Age: Young Adult, Adult
Category: Science-fiction, romance, LGBTQIA+
Rating: 4 stars
Rosie Thinks: What I expected was a quick, light sci-fi/slash story. What I got was an intricate story that was focused on the struggle, rather than solely the sci-fi world or the romance. Which is a great thing, seeing as how I don't ever read sci-fi. The only reason I picked this up was because I was running out of m/m books to read, and this had such tremendous reviews!
Adam Yuga is everything his people strive to be: perfect, intelligent, on the rise. He has the world at his feet until a routine physical reveals him to be seriously ill. His people cast him out and he wanders, lost, until one of the reviled Bideshi saves him from deaths door. Through Lochlan, Adam discovers that the Bideshi are much more than the propaganda he's heard, yet neither the strange sickness nor his people are done with him yet.
This has to be one of the most well-written m/m stories I've read in a while. It was incredibly well thought out and engaging from the beginning. As I mentioned before, sci-fi is the one genre I won't touch. I'm glad the need for some m/m won out over my bias against sci-fi! If you're worried about the same thing I was, I'll tell you that the sci-fi factor isn't overwhelming or needlessly complicated or boring. The perfect Protectorate could've come out of any sci-fi movie, but the Bideshi were where the authors' creativity took flight. The Bideshi are the wandering nomads of space, thought of by outsiders as incestual, primitive brutes. But they're the only ones who take Adam in and heal him, and show him that their society is more magical and honourable than he could've thought.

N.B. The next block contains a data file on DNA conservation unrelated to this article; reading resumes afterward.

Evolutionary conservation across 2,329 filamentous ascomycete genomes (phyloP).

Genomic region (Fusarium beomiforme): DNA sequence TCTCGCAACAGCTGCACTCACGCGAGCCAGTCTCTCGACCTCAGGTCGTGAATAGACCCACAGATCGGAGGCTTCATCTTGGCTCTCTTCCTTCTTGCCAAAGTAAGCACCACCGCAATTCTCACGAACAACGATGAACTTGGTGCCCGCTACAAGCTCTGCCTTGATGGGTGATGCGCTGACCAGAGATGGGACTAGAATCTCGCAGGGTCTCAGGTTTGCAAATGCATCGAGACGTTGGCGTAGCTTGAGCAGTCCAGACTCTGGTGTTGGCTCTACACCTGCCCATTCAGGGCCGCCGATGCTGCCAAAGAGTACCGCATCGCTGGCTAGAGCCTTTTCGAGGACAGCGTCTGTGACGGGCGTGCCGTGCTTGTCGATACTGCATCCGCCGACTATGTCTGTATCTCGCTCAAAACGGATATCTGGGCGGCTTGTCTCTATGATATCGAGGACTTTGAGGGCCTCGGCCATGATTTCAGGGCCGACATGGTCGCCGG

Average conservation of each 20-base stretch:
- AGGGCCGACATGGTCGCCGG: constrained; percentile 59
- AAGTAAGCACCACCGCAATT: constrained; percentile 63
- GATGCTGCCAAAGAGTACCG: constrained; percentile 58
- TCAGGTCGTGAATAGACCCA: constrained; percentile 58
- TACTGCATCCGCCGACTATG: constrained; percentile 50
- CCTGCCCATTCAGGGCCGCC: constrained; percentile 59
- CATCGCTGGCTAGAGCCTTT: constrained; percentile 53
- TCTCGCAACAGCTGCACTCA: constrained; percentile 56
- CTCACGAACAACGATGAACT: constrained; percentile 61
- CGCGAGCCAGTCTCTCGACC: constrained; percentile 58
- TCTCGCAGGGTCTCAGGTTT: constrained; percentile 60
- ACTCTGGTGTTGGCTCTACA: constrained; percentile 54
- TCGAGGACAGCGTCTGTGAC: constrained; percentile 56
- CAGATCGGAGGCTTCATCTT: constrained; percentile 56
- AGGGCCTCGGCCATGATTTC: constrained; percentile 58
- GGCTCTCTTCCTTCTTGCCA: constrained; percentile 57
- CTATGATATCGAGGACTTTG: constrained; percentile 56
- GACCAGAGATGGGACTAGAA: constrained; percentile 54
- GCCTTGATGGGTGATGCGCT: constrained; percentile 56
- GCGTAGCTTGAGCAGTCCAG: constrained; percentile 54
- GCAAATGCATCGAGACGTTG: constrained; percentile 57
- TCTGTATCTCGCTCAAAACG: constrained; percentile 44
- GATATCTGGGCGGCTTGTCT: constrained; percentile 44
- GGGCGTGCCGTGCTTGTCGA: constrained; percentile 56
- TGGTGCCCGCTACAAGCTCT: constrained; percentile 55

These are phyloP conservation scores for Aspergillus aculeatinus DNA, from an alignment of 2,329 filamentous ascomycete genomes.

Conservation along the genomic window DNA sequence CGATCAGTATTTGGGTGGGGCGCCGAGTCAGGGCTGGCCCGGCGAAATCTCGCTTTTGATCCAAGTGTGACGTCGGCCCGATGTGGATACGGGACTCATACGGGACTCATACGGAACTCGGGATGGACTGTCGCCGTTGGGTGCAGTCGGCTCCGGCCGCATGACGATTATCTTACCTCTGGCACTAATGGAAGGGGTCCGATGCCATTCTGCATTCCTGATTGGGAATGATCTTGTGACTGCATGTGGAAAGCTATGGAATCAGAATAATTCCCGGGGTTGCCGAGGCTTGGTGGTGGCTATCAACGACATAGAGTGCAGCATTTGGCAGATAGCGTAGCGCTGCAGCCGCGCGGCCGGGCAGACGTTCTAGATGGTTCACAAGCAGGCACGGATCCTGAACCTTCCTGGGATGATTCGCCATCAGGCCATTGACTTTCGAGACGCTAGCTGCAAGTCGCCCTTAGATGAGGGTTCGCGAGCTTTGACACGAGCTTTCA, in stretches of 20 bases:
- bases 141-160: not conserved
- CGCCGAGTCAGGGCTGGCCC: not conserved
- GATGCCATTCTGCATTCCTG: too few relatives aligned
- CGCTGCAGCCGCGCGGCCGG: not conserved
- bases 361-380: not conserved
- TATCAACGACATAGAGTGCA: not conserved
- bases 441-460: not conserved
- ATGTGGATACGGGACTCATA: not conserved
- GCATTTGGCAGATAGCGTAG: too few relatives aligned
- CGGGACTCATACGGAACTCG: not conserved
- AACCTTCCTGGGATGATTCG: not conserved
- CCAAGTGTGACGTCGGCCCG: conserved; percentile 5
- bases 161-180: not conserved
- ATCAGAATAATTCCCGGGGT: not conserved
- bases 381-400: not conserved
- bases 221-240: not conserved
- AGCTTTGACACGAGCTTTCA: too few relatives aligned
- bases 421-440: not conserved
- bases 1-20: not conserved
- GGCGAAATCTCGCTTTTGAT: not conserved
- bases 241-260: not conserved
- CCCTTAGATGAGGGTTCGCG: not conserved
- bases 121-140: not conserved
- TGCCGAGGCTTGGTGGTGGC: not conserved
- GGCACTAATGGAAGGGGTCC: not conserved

Adam and Lochlan made for a fantastic pairing. Adam's characterisation was more subtle than in-your-face, like Lochlan. While most of the book was in Adam's perspective, I loved Lochlan. He's brash, a playboy, and wicked, but that's all a mask for the deep hurt and pain he carries around inside. Okay, my description there makes him sound like a cheap cliche, but that's not how he comes across, I swear! He was just plain loveable, and neither characters lost themselves and their own personalities in their romance, thankfully.
Although not the best sci-fi/slash story I've ever read (that place gets taken by Dark Space by Lisa Henry), it is definitely up there. I was totally won over by this adventure through space!